Veteran police trainers talk of the limits of traditional police defensive tactics and use-of-force training with an air of contempt. "It was better than nothing, but not much better," is their consensus. Today's DT training is much more gritty, more physical, and closer to an approximation of what officers experience in a real street encounter. Unfortunately, it's also much more dangerous.

Experts say the potentially perilous nature of contemporary police DT training is why training experts are now taking safety precautions much more seriously than they have in the past. They can't afford to just take it for granted anymore and hope for the best.

Veteran police trainer and retired Milwaukee (Wisc.) Sheriff's Department Capt. Gary T. Klugiewicz marvels at the fact that more police officers weren't seriously injured in training accidents before trainers started adopting rigid and standardized precautions. "Over the years, many of us were unconscious competents," he says. "We did things right, but we didn't really know why it was right, and we couldn't explain it to others."

Now Klugiewicz knows exactly what to tell his students about safety. In his classes and in many other police training programs, the first thing students are asked to do is read the written safety rules and agree to abide by them.

Safety guidelines supplied by several DT trainers cover such concerns as weapons, jewelry, horseplay, keeping the floor clear of tripping hazards, and when to halt the exercise. The guidelines also advise participating officers not to play through pain and to immediately advise the instructors of injuries that do occur.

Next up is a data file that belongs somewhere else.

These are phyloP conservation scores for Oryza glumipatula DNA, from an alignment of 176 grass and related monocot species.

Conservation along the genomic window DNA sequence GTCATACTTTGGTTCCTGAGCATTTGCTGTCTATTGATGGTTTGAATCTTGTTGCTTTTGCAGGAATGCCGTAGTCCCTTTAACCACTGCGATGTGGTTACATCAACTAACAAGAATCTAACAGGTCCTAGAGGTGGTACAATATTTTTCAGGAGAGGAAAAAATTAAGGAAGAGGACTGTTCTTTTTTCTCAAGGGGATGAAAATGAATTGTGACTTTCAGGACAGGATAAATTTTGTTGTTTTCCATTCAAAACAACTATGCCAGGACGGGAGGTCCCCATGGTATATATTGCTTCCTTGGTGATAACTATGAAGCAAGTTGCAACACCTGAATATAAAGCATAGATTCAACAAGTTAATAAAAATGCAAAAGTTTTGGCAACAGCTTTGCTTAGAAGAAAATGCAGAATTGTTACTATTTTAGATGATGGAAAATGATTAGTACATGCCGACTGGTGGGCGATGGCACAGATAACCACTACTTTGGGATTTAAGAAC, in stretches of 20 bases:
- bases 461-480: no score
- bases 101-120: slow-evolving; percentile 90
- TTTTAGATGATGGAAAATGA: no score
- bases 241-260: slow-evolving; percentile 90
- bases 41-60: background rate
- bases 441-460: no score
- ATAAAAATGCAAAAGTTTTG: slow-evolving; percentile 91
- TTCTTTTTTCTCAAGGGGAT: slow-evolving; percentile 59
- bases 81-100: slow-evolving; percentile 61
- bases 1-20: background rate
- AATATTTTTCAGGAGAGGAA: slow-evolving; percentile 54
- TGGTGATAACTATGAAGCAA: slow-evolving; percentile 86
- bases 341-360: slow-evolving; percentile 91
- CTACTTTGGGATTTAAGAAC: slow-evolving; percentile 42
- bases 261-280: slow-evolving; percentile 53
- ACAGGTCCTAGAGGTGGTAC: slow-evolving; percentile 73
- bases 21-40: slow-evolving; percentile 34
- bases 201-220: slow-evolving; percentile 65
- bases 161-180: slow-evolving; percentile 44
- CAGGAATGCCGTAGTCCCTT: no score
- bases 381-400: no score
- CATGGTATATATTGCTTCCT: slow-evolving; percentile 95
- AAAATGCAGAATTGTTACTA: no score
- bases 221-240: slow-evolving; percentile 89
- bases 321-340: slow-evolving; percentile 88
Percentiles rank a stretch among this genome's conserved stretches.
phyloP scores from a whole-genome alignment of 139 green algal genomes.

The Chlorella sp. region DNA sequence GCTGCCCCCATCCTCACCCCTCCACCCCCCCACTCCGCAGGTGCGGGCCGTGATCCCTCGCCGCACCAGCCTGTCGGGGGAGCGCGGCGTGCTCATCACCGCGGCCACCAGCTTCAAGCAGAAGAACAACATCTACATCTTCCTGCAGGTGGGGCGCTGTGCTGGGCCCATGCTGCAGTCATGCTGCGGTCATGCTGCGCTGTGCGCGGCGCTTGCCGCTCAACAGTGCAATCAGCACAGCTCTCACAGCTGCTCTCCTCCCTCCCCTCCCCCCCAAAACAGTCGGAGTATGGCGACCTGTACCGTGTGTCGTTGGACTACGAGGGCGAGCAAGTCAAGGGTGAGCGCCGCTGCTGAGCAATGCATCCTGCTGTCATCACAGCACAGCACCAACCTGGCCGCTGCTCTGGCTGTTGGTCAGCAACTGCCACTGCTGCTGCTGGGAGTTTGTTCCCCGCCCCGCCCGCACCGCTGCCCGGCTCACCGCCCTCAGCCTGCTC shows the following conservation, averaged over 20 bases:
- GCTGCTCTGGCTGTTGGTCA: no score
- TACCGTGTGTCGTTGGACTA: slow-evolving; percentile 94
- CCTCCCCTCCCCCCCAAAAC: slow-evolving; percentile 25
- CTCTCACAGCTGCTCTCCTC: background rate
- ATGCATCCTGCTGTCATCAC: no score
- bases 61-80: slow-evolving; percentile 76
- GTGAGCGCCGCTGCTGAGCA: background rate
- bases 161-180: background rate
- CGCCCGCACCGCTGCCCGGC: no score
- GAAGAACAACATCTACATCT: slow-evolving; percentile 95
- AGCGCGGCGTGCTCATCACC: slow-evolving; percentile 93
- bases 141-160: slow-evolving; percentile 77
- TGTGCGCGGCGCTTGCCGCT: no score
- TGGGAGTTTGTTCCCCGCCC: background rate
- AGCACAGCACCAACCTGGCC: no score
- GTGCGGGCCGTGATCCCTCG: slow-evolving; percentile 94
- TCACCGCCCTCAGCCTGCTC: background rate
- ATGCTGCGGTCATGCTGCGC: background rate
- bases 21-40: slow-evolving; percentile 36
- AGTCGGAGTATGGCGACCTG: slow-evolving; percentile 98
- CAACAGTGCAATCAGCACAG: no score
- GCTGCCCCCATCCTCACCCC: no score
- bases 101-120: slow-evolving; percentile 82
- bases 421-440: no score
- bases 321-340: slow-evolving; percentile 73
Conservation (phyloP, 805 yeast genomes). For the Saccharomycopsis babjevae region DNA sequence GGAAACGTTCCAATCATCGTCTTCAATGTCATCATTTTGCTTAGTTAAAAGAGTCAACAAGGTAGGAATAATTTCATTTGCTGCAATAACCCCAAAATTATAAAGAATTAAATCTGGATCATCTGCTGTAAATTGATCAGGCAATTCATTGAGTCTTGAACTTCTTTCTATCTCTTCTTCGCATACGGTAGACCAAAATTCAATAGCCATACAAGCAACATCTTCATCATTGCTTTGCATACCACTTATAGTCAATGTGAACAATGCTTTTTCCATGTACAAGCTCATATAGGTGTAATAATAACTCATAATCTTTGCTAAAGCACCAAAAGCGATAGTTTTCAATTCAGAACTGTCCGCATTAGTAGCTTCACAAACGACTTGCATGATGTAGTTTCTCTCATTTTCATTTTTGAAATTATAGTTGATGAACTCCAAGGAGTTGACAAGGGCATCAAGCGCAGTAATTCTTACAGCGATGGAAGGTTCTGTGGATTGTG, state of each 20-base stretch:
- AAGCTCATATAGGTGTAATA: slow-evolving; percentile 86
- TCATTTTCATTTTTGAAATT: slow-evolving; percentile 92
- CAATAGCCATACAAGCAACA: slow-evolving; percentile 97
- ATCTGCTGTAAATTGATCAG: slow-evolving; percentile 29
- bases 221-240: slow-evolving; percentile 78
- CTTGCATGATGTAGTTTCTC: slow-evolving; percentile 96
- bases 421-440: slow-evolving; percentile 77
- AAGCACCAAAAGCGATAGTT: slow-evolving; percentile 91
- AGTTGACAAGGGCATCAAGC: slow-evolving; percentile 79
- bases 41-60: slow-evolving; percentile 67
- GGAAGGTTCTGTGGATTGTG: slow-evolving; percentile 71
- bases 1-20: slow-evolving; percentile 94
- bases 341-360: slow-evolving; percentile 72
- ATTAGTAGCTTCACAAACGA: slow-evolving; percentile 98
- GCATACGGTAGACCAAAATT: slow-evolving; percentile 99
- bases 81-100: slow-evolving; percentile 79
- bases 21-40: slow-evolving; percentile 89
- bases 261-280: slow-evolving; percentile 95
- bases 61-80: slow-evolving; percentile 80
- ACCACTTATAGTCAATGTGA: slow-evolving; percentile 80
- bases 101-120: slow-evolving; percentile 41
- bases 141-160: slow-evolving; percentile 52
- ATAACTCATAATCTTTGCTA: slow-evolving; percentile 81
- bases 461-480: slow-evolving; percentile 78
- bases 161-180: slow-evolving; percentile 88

That last part is very revealing. DT training is obviously no game and accidents will happen. The trick is to minimize both their frequency and their magnitude.

Bob Bragg, director of instructor training at the Washington State Criminal Justice Academy in Seattle, argues the only way to have zero injuries is to have students do nothing but "sit in the classrooms." He says otherwise an acceptable injury rate is 5 percent or less with injuries defined as: "something that lasted more than a few days and had some debilitation associated with it and that may have required the officer or cadet to see a physician." And of course he is not talking about permanently disabling or fatal injuries.